The finished doors were rehung yesterday and I was fairly satisfied until the morning sunlight caught a dribble of poly that I missed. 
I'm sure I will notice it each time I walk past that bedroom door!

Lumber to be sorted.
Last Thursday Jim decided to move firewood which has been stored at the Amish farm since our move.
J. A. who is the new owner of the lower farmhouse, offered to help with the wood.  It was a daylong project--three loads of firewood and a stack of lumber.
Both men were tired the next day! 

Dixie escorting me up the lane.

Pounding rain again on Wednesday.
Jim walked down for lunch using a cardboard box as headgear.
He couldn't resist pausing at the camper window and startling the cats.

Teasel is wary--a low warning rumble as she peers out at the alien creature.

A day without sunshine, but as Jim is now prone to say, 'At least its not raining--yet!'

Jim tackled the septic line which has been cleared by the county inspector to link into the existing septic tank.

He did much of the work with the backhoe, but hand-shoveled a layer of dirt over the PVC pipe to prevent crushing it with too heavy a bucket load of coarse soil.
Doing this on the day after moving the wood supply, he wasn't surprised that he was tired!

Rain last Friday night turned to wet snow.

The morning promised sun to melt the snow into muddy puddles.

Bobby Mac [aka Robert] keeping his feet dry while he surveys his kingdom.

We deal with delays and frustrations which aren't out of the ordinary for a project of this sort.
The electrician went 'down in his back' for a week, which meant that the electrical inspector's visit was postponed.
Electrician reappeared, finished his work, inspector didn't show up yesterday as re-scheduled.  He arrived today, inspected, left a certificate permitting permanent power to be turned on [when?] but said he had a list of things he wants the electrician to modify.
Electrician assures us this is the usual--inspectors must find something to justify their existence!

I am 'over' life in the camper.  I remind myself daily that it has served us well: it is roomy as such things go, it has a small but adequate shower stall, it has a laundry area.  We have phone and internet.
Still, I am most anxious to be in a proper house! 

The washer and dryer, stacked in their tiny cubby, are elderly and the washer has fits of refusing to go into the drain and spin cycles. I resort to the classic retaliation of pounding on the lid! 

The small table in one of the 'slide-out' sections is heaped with our winter coats, down vests and gloves. I can't imagine trying to eat while sitting there--the ceiling is lowered over it--a head banger.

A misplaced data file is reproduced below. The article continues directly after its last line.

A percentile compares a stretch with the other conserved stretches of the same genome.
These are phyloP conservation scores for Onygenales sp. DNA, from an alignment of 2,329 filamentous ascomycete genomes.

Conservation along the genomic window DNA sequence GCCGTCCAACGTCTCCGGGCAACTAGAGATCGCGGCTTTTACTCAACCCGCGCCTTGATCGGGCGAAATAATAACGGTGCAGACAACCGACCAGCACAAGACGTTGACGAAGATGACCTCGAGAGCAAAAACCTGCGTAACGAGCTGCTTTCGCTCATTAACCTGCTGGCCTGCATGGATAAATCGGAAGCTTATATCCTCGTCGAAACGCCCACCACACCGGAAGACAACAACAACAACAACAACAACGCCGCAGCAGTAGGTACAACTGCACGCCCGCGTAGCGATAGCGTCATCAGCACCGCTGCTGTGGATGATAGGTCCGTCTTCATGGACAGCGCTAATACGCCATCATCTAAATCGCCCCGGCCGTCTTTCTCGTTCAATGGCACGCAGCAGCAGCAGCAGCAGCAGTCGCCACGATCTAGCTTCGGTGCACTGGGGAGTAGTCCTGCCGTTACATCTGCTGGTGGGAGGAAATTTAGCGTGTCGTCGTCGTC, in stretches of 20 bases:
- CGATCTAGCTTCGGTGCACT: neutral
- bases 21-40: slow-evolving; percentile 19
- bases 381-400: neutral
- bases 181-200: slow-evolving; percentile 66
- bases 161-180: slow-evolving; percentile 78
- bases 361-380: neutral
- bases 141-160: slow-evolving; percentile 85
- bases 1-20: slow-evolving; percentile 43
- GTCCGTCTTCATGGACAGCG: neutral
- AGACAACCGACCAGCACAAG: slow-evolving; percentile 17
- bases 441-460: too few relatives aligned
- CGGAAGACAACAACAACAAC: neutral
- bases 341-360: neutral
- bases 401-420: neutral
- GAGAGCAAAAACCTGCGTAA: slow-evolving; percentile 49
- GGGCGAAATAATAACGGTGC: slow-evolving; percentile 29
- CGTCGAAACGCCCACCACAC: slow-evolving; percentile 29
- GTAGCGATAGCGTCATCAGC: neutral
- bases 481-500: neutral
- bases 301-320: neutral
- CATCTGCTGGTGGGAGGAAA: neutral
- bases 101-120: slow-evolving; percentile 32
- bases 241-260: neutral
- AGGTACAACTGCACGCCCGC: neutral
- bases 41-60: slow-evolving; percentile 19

Jim eats at the little desk, I pick my way to one of the easy chairs, or stand with my plate at the counter in the kitchenette.

A friend offered words of understanding. 'A camper is fun for a few days; you take in what you need for food and clothing, enjoy the outing, then return home, tidy up the camper--you don't continue to live in it for months.'

We wait now for whatever the electrician must do to satisfy the inspector.  We wait for the power company to come out and pull levers, flick switches--however electrical current is made to flow into the 'box.'
We wait for a dry day or two to finish laying out the septic line.
Jim and Howard have been busy fitting shelves for pantry and closets.
[They do not solicit my suggestions!]
We think the kitchen cabinetry may be ready for delivery next week, likewise the kitchen appliances.

We will be overjoyed to move into the main floor, while work continues to finish the lower level, build a carport. 
I've been told life-long that the things we wish for are most appreciated when there has been a waiting time. 
Has the wait been long enough?

Monday, February 11, 2019

The Default Mode is Rain

The view at noon Monday, taken through a camper window.

Trees, grey and bare, grey rain, tangled fallen branches, all a study in grey.

On Saturday morning I slipped out of bed at the importunate insistence of several cats who felt the call of the outdoors.
The first pale hints of morning were evident in the eastern sky as I raised the shade on the small window near my nest of blankets and pillows. It felt too early in the day to pull on yesterday's jeans and paint-stained sweatshirt; Jim was sleeping and likely wouldn't appreciate me rattling about.

On a whim, I made myself comfortable, fleece throws snuggled around my shoulders, pillows propped to give me a good view out the window. Teasel and Chester-cat, having more sense than to follow their friends into the pre-dawn chill, resettled themselves, substantial rounds of warm fur near my feet.
The skyline above the rise of the land that comprises our eastern boundary was a study in soft hues of dove grey, pearl, smokey white.
While I watched, thin stripes of pale saffron threaded through the shifting veils of grey.
Three large birds, cranes perhaps, or Canada geese, beat their way above the field, wings moving in steady silent strength, dark silhouettes back-lit by the deepening gold of dawn.

Wriggling free of my feline foot-warmers, I pulled on a bag-lady assortment of leggings, turtleneck  and wooly socks, topped with my long down-filled robe; I poked my feet into the handiest pair of shoes and picked up my camera.
Outside the morning air struck with a cold bite. The crunch of my shoes on frost covered gravel brought Willis-the-Cat to the half open door of the shed, mouth gaping in a pink yawn, but clearly willing to undertake his usual escort duties.
Huddled in my inadequate layers of clothing, I picked my way up the lane, far enough to record the promise of a day that might bring sunshine instead of monotonous rain.

The house in progress, looming amidst piles of displaced red earth, the skeletal shapes of staging and a  ladder propped near the front porch, even the white chunks of PVC lying about like the dismembered bones of some prehistoric giant, all faded in relation to the 'new every morning' grandeur of sunrise.